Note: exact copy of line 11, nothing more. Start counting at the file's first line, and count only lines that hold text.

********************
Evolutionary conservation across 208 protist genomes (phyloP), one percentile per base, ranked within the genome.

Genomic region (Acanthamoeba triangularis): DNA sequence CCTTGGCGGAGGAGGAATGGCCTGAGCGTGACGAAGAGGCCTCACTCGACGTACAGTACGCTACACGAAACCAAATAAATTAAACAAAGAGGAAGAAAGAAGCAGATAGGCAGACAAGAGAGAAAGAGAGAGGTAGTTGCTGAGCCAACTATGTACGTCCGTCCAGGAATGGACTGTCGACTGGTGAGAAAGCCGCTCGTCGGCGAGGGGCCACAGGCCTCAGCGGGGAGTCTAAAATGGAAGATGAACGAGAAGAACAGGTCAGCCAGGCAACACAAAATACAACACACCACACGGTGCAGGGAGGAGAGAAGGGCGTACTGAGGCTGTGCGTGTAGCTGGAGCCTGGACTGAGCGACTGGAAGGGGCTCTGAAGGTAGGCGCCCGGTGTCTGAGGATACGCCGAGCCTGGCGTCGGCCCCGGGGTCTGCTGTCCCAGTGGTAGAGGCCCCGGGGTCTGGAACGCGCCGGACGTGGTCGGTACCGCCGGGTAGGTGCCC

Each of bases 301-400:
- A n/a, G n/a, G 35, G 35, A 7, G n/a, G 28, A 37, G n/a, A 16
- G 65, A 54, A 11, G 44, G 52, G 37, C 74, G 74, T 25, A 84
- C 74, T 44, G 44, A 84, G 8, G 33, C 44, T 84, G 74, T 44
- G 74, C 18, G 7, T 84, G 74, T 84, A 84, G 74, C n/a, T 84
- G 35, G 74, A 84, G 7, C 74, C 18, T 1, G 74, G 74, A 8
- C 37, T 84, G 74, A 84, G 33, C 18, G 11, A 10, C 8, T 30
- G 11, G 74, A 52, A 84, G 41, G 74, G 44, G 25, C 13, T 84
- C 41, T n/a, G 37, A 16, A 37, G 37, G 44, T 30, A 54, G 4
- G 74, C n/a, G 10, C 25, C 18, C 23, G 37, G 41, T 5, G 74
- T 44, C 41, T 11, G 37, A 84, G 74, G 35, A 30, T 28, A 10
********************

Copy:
- C 41, T n/a, G 37, A 16, A 37, G 37, G 44, T 30, A 54, G 4